The infamous ball-tampering scandal has now again reignited in the middle of the ongoing Australian Test summer. Recently, David Warner withdrew his application to have his leadership ban overturned due to frustration over the public nature of the process.
Now, Warner’s manager James Erskine has claimed that Australia were given the green flag to tamper with the ball after their defeat against South Africa in Hobart in 2016-17. During that match, the Aussies were bowled out for 85 and lost by an innings and 80 runs.
Erskine said that post the humiliating loss against the Proteas, two senior executives came into Australia’s change room and told the players to do certain things to reverse the ball, even if it took the tampering of the red-leather.
“Two senior executives were in the changing room in Hobart and basically were berating the team for losing against South Africa. And Warner said we’ve got to reverse swing the ball, and the only way we can reverse swing the ball is basically by tampering with it. So they were told to do it,” said Erskine while speaking at SEN radio.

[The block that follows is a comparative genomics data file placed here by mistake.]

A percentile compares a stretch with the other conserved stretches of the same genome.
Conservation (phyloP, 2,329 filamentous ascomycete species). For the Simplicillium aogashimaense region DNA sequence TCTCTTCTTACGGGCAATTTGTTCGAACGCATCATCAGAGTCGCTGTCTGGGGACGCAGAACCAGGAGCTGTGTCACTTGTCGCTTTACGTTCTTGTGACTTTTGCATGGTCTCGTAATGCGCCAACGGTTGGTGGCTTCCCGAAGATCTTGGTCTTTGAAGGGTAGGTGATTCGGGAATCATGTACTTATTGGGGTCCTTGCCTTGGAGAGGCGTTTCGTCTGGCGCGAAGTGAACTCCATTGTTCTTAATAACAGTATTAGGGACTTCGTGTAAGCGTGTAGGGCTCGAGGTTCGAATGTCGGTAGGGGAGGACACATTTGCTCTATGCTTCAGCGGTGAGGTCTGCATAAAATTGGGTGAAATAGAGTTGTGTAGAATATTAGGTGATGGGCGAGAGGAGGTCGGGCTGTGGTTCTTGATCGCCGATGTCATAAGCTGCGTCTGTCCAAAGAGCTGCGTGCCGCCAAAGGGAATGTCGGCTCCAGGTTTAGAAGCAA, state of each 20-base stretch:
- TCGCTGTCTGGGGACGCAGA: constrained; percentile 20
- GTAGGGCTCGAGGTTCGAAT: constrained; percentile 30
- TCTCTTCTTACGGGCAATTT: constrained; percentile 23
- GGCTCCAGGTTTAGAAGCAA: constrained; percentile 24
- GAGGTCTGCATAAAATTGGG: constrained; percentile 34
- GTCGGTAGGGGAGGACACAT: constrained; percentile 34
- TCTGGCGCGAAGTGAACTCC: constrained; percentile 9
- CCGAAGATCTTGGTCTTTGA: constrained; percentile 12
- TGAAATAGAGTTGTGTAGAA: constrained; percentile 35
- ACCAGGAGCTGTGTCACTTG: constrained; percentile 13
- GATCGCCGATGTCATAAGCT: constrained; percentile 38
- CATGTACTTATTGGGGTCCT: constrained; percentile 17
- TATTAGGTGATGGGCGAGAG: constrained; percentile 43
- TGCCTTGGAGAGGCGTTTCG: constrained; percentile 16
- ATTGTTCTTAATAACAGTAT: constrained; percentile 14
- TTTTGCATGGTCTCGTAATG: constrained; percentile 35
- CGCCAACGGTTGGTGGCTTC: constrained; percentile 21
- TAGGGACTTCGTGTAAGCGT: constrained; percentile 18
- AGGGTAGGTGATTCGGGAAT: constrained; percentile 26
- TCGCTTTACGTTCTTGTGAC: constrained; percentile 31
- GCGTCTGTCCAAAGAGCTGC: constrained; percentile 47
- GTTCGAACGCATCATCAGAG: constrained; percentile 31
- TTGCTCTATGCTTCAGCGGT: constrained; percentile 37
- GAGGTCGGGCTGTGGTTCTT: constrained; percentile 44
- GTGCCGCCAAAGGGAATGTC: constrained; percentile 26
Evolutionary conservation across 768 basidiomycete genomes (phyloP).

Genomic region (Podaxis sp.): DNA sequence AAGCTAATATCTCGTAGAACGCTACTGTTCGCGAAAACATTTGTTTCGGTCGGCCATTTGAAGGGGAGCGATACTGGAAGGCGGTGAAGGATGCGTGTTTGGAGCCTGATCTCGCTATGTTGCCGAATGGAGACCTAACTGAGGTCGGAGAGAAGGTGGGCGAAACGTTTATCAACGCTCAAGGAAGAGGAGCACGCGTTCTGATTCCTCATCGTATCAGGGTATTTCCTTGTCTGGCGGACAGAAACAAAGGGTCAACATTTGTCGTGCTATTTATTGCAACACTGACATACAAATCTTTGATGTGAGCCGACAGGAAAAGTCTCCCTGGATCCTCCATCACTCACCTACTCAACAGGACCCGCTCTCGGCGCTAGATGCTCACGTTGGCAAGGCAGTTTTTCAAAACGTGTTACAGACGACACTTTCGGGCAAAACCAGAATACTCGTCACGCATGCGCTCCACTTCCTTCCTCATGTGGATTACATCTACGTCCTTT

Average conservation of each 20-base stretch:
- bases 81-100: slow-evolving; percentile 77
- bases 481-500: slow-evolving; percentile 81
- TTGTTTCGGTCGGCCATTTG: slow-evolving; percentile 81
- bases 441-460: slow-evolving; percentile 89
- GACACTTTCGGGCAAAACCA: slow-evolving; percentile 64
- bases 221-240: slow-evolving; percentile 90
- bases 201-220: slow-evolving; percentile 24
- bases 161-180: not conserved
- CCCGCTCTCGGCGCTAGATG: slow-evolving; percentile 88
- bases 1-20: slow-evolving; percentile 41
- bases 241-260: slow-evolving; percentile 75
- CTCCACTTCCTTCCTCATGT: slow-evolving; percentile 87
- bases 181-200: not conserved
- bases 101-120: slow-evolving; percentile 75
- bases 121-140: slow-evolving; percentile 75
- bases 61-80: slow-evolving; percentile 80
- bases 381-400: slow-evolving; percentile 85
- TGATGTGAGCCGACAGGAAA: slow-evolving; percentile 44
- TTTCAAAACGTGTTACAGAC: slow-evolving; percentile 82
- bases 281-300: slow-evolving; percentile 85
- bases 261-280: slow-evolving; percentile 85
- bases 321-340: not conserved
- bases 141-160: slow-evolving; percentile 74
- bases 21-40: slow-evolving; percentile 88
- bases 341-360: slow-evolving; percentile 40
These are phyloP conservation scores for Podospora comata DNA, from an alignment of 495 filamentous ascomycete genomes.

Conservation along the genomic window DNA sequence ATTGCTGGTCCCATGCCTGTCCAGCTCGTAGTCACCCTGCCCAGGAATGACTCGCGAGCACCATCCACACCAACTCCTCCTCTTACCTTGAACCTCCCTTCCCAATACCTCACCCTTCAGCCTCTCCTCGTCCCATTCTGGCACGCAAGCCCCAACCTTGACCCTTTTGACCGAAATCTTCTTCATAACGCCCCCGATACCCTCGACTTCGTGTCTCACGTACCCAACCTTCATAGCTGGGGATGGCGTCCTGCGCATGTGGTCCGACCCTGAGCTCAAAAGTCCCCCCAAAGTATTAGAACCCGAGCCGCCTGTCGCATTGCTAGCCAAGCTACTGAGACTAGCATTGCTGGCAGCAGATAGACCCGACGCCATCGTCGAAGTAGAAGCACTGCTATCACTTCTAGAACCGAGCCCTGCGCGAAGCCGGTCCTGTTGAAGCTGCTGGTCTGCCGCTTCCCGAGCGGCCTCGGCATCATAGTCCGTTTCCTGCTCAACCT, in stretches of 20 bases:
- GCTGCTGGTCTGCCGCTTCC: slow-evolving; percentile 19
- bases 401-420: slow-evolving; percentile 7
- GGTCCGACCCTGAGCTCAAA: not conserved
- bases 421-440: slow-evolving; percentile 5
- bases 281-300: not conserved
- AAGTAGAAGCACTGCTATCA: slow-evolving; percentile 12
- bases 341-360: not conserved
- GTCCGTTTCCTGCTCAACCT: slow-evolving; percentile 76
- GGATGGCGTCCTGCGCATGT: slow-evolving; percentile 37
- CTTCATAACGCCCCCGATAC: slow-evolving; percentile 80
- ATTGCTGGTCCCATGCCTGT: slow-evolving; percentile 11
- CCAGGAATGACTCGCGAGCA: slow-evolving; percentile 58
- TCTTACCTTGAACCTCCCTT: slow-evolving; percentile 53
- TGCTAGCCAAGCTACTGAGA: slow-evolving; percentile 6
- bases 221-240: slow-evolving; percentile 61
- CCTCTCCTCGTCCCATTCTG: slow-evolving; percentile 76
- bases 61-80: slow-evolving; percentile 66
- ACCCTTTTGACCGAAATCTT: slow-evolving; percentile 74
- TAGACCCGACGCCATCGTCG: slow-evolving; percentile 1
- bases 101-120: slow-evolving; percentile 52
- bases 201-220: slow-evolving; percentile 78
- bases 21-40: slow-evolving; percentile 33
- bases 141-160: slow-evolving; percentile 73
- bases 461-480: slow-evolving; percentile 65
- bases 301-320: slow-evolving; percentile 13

Erskine observed that Warner had been treated much more unsympathetically as compared to others and that Cricket Australia (CA) should have handled the whole matter internally rather than through a review panel.
“You’d have to be a blind black Labrador to not realise there was far more than three people involved in this thing. They all got a canning, and David Warner was completely villainised. He has shut up, he protected Cricket Australia, he protected his fellow players on my advice, because at the end of the day no one wanted to hear any more of it, and he’s got on playing cricket,” claimed Erskine.
“Why Cricket Australia couldn’t have done a very sensible thing and said ‘Listen, it’s not legal that someone doesn’t have a right of appeal’. It’s just absurd, why should he have to go through that? He has done everything he possibly could for Cricket Australia and for his team, and now he’s being treated like this… this is injustice at its greatest level,” he added.